Julie Orford, who has had two miscarriages, described the treatment she received on the NHS:
It felt very much like a conveyor belt. I found it quite insensitive. I was given a cup of tea and leaflet, and just left. We just had bays of women crying. We could hear them crying behind their curtains. Nobody really spoke to you in a sensitive manner and there was no information at all.
Women at risk of miscarriage or ectopic pregnancy should be given more support and information, according to the health watchdog. A report by NICE says medical staff should be given specific training to deal sensitively with women at risk of losing their babies.
NICE says one in five pregnancies results in miscarriage and 11 out of 1,000 are ectopic. That means there are more than 50,000 early pregnancy losses in the UK every year.
Doctors must be more sympathetic to pregnant women in danger of losing their babies, according to a new report.
The National Institute for Health and Clinical Excellence (Nice) believes doctors do not give enough information or support to women at risk of miscarriages or ectopic pregnancies, where the egg will not develop into a baby.
According to Nice, one in five pregnancies results in a miscarriage and 11 out of 1,000 are ectopic, meaning there are more than 50,000 early pregnancy losses in the UK annually.
Between 2006 and 2008, six women died from ectopic pregnancies and two-thirds of those deaths were associated with sub-standard care.
The report recommends early pregnancy assessment services to try and diagnose ectopic pregnancies, which are frequently missed by doctors, and a 24-hour phone service.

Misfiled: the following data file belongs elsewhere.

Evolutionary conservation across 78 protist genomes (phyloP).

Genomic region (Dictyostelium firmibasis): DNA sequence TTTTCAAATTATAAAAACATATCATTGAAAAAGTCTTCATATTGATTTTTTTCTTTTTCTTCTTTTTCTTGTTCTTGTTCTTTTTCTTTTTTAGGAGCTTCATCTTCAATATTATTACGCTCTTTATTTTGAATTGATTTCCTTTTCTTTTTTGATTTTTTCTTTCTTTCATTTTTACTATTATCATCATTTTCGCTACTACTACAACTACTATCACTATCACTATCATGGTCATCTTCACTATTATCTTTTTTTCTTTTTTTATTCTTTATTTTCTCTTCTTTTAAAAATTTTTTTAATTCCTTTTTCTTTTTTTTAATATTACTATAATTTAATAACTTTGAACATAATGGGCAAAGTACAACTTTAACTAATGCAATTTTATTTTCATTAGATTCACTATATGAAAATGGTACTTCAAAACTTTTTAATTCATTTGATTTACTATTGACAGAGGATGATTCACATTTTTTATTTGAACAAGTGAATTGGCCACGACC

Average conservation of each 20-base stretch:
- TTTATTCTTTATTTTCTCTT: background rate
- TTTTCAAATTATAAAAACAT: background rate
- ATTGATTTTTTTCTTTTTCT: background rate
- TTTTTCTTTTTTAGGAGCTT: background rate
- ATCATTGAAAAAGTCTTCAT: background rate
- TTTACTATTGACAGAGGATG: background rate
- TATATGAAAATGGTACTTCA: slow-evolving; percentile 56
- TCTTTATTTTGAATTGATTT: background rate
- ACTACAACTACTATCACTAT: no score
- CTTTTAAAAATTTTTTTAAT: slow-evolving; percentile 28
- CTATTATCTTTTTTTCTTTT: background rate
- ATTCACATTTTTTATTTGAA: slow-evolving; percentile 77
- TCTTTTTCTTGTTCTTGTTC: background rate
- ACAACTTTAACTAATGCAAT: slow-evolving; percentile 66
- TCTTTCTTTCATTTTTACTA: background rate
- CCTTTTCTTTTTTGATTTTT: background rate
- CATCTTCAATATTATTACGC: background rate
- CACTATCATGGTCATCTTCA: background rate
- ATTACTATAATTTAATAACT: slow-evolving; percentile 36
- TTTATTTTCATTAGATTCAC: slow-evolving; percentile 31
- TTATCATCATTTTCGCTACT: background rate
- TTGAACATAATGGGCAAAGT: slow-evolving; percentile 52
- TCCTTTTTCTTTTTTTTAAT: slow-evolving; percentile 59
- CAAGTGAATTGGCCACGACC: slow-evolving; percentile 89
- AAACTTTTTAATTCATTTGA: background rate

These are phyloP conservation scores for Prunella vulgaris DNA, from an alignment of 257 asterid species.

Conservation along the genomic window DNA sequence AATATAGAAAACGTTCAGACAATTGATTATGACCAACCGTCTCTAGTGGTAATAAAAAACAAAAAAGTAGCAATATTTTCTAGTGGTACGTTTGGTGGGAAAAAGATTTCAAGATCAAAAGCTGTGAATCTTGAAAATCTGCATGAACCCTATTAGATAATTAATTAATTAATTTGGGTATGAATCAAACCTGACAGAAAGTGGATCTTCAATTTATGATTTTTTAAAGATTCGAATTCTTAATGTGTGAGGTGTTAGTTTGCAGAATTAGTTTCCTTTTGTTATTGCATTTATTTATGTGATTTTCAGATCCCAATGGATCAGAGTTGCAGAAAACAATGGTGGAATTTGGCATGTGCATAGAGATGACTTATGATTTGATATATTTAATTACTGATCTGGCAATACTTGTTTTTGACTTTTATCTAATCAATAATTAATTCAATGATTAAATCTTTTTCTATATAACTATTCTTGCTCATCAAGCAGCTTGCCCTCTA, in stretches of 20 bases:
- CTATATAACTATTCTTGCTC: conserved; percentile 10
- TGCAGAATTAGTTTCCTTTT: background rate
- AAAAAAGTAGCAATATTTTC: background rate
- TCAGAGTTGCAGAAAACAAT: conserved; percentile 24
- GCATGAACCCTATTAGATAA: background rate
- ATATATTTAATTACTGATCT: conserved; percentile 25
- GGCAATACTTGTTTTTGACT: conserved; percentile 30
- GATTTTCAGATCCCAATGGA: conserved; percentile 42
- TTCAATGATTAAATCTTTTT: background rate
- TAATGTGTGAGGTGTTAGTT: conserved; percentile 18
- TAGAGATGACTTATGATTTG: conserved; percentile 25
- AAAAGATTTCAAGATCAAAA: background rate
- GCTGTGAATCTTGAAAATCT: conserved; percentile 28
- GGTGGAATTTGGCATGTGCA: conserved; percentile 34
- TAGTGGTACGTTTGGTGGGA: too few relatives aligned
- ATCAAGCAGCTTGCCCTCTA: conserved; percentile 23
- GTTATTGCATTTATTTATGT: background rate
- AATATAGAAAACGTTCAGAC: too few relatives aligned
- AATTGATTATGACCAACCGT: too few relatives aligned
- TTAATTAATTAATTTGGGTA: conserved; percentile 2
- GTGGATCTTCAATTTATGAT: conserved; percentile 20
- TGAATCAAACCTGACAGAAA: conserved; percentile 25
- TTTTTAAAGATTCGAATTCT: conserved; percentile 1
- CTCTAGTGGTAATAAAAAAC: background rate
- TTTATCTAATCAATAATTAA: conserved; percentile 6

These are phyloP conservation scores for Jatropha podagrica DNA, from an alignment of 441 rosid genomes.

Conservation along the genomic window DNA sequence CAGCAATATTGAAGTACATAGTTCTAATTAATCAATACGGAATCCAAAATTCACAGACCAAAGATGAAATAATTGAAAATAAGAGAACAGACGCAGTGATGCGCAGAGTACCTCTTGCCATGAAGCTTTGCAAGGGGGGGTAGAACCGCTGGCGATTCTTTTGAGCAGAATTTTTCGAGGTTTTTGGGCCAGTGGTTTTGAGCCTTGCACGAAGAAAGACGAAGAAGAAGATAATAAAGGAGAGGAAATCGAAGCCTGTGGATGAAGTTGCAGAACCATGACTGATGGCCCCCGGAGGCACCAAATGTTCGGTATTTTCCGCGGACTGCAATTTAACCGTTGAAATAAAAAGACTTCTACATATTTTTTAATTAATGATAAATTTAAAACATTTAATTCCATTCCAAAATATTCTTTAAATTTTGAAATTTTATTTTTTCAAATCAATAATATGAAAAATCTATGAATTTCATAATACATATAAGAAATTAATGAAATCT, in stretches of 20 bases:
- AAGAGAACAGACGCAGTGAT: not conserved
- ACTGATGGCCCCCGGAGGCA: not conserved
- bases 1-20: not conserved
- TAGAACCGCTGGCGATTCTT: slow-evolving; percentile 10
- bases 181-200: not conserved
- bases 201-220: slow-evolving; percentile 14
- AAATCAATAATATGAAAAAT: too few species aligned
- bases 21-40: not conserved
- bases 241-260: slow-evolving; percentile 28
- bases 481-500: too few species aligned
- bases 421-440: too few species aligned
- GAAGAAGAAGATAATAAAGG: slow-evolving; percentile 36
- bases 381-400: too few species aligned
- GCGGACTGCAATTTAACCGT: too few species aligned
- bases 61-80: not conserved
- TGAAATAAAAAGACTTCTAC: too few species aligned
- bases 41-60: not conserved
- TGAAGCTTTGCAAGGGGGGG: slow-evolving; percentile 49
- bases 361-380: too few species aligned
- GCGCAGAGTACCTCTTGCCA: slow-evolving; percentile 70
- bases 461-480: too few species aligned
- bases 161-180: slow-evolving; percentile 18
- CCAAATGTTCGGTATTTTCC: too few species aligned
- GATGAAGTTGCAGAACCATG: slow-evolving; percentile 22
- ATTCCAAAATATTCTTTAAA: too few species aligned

Pregnancy, and the birth of a new child can be both a joyous and an emotionally challenging time.
The Government recognises that women with depression both during and after pregnancy need care and support, not stigma. That's why early diagnosis and support for women and parents is so important, and it is midwives who provide the vital personalised, one to one care for women and families during pregnancy and childbirth.
That is why the Government has invested in over 900 additional midwives working in the NHS since 2010.
Sally Russell, co-founder of Netmums, who jointly founded the report, said antenatal depression can make it very difficult for parents.
Depression and anxiety can be common in pregnancy, sometimes making life very difficult for both the parents and new baby. Midwives can do a lot to help and reassure, so should be open with mothers and fathers-to-be about the condition and trained to spot the signs.
Those suffering often don't know who to talk to, so it's essential they know they can be open and honest about how they are feeling with midwives.
Half of the 260 women surveyed in the The Royal College of Midwives (RCM) and Netmums study revealed that antenatal depression affected their relationship with their baby.
This survey shows that there is an urgent need to identify and help women with depression in pregnancy and after the birth of their baby. If we can identify women as early as possible then we could prevent them declining into much more serious mental health problems.
The Government has made a promise to women that they will be offered better support postnatally and that more will be done to spot and support postnatal depression. However, we know that antenatal and postnatal services are suffering as a result of budget cuts and a shortage of midwives.
This is in addition to the postcode lottery of service provision for women with postnatal depression. If this situation is not rectified, the NHS will continue to fail women with mental health problems during pregnancy or birth and the Government's pledge would be judged to be an empty promise.